It would be quite hard for even a good optimizer to undo the generic abstractions and replace them with something simpler if N is specialized to a primitive type like Double. But since apply is marked transparent, the specialization happens automatically as a result of inlining the body of apply with the new types. Indeed, the specialized version of dotProduct looks like this:

def dotProduct(xs: Array[Double], ys: Array[Double]): Double = {
  require(xs.length == ys.length)
  var i = 0
  var s: Double = n.zero
  while (i < xs.length) {
    s = s + xs(i) * ys(i)
    i += 1
  }
  s
}

In other words, specialization with transparent functions allows "abstraction without regret". The price to pay for this is the increase of code size through inlining. That price is often worth paying, but inlining decisions need to be considered carefully.

Implicit Matches

It is foreseen that many areas of typelevel programming can be done with transparent functions instead of implicits. But sometimes implicits are unavoidable. The problem so far was that the Prolog-like programming style of implicit search becomes viral: Once some construct depends on implicit search it has to be written as a logic program itself. Consider for instance the problem of creating a TreeSet[T] or a HashSet[T] depending on whether T has an Ordering or not. We can create a set of implicit definitions like this:

trait SetFor[T, S <: Set[T]]
class LowPriority {
  implicit def hashSetFor[T]: SetFor[T, HashSet[T]] = ...
}
object SetsFor extends LowPriority {
  implicit def treeSetFor[T: Ordering]: SetFor[T, TreeSet[T]] = ...
}

Clearly, this is not pretty. Besides all the usual indirection of implicit search, we face the problem of rule prioritization where we have to ensure that treeSetFor takes priority over hashSetFor if the element type has an ordering. This is solved (clumsily) by putting hashSetFor in a superclass LowPriority of the object SetsFor where treeSetFor is defined. Maybe the boilerplate would still be acceptable if the crufty code could be contained. However, this is not the case. Every user of the abstraction has to be parameterized itself with a SetFor implicit. Considering the simple task "I want a TreeSet[T] if T has an ordering and a HashSet[T] otherwise", this seems like a lot of ceremony.

There are some proposals to improve the situation in specific areas, for instance by allowing more elaborate schemes to specify priorities. But they all keep the viral nature of implicit search programs based on logic programming.

By contrast, the new implicit match construct makes implicit search available in a functional context. To solve the problem of creating the right set, one would use it as follows:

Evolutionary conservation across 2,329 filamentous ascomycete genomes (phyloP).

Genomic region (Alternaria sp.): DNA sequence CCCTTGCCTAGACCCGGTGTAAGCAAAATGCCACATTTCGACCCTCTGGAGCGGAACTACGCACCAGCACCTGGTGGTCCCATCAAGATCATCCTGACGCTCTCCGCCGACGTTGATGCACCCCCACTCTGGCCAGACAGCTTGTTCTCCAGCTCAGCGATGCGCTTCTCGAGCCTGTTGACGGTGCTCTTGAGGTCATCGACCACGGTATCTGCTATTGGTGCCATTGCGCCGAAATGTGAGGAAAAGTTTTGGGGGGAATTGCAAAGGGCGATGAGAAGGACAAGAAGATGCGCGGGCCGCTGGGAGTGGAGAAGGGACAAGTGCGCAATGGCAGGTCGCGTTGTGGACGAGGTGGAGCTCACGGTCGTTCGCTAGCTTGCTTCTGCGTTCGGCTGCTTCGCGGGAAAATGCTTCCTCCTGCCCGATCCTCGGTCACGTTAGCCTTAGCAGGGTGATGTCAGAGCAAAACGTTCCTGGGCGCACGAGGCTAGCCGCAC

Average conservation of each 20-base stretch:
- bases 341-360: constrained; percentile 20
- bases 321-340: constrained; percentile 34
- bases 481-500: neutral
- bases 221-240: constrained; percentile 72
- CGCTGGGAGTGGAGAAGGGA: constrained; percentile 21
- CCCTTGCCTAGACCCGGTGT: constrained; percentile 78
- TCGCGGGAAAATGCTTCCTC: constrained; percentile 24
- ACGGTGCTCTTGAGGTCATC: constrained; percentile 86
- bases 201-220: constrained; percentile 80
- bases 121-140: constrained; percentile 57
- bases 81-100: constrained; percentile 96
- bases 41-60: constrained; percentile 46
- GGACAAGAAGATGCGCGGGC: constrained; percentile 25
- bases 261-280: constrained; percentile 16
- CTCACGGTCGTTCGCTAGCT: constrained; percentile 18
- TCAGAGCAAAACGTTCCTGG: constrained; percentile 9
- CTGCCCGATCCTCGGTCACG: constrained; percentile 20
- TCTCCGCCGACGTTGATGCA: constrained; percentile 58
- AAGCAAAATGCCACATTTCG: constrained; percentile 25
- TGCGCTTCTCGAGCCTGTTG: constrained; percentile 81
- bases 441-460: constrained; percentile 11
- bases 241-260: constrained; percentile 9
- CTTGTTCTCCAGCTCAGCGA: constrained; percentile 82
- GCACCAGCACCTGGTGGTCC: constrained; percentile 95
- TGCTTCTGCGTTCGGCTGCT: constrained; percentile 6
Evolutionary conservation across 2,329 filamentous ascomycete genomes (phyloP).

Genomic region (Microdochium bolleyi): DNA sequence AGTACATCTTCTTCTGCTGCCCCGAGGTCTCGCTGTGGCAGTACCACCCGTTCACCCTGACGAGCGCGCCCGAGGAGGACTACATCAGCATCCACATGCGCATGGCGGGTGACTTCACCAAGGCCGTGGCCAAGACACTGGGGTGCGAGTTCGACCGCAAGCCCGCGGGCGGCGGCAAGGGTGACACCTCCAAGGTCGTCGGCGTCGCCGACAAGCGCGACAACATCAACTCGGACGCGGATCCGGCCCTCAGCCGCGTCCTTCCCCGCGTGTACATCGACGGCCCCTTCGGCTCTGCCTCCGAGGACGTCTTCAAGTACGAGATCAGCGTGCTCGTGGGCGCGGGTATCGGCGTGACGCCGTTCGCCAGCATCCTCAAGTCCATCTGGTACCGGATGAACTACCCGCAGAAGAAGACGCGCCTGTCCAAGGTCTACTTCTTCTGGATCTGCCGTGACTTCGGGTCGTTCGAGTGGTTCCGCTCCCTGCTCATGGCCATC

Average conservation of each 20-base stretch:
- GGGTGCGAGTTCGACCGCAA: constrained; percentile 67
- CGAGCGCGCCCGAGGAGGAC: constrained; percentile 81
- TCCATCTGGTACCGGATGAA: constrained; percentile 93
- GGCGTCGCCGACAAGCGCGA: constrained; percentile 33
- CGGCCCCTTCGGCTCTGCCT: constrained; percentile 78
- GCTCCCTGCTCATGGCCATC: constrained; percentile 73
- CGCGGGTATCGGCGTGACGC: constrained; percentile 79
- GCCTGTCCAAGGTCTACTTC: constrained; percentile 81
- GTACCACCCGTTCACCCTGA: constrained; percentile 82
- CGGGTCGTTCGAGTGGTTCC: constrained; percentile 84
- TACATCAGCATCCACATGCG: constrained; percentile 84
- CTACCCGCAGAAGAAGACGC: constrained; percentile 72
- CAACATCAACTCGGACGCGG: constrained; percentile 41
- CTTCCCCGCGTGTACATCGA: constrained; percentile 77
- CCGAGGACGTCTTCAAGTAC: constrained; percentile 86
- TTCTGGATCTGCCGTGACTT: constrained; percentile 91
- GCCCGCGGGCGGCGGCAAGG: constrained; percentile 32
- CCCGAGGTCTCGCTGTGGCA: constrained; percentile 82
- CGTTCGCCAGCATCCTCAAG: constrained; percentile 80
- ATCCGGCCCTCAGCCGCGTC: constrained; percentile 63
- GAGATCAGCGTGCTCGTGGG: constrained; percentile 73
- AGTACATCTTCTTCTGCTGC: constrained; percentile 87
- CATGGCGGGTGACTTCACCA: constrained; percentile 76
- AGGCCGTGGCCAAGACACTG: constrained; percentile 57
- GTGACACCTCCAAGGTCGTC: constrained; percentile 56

transparent def setFor[T]: Set[T] = implicit match {
  case Ordering[T] => new TreeSet[T]
  case _           => new HashSet[T]
}

An implicit match uses the implicit keyword in the place of the scrutinee. Its patterns are types. Patterns are tried in sequence. The first case with a pattern for which an implicit can be summoned is chosen.

Implicit matches can only occur as toplevel match expressions of transparent methods. This ensures that all implicit searches are done at compile-time.

There may be several patterns in a case of an implicit match, separated by commas. Patterns may bind type variables. For instance the case

  case Convertible[T, u], Printable[`u`] => ...

matches any type T that is Convertible to another type u such that u is Printable.

New Syntax for Type Variables in Patterns

This last example exhibits some awkwardness in the way type variables are currently handled in patterns. To bind a type variable, it needs to start with a lower case letter, then to refer to the bound variable itself, the variable has to be put in backticks. This is doable, but feels a bit unnatural. To improve on the syntax, we allow an alternative syntax that prefixes type variables by type:

  case Convertible[T, type U], Printable[U] => ...

Transparent Values

Value definitions can also be marked transparent. Examples:

transparent val label      = "url"
transparent val pi: Double = 3.14159265359
transparent val field      = outer.field

The right hand side of a transparent value definition must have singleton type. The type of the value is then the singleton type of its right hand side, without any widenings. For instance, the type of label above is the singleton type "url" instead of String and the type of pi is 3.14159265359 instead of Double.

Transparent values are effectively final; they may not be overridden. In Scala-2, constant values had to be expressed using final, which gave an unfortunate double meaning to the modifier. The final syntax is still supported in Scala 3 for a limited time to support cross-building.

Transparent values are more general than the old meaning of final since they also work on paths. For instance, the field definition above establishes at typing time the knowlegde that field is an alias of outer.field. The same effect can be achieved with an explicit singleton type ascription:

final val field: outer.field.type = outer.field

The transparent definition of field is equivalent but arguably easier to read.

It is currently open whether we want to support transparent on parameters, with the semantics that corresponding arguments are required to have singleton types. It does not seem to be needed for expressiveness, but might help with better error messages.

Transparent and Inline

Dotty up to version 0.9 also supports an inline modifier. inline is similar to transparent in that inlining happens during type-checking. However, inline does not change the types of the inlined expressions. The expressions are instead inlined in the form of trees that are already typed.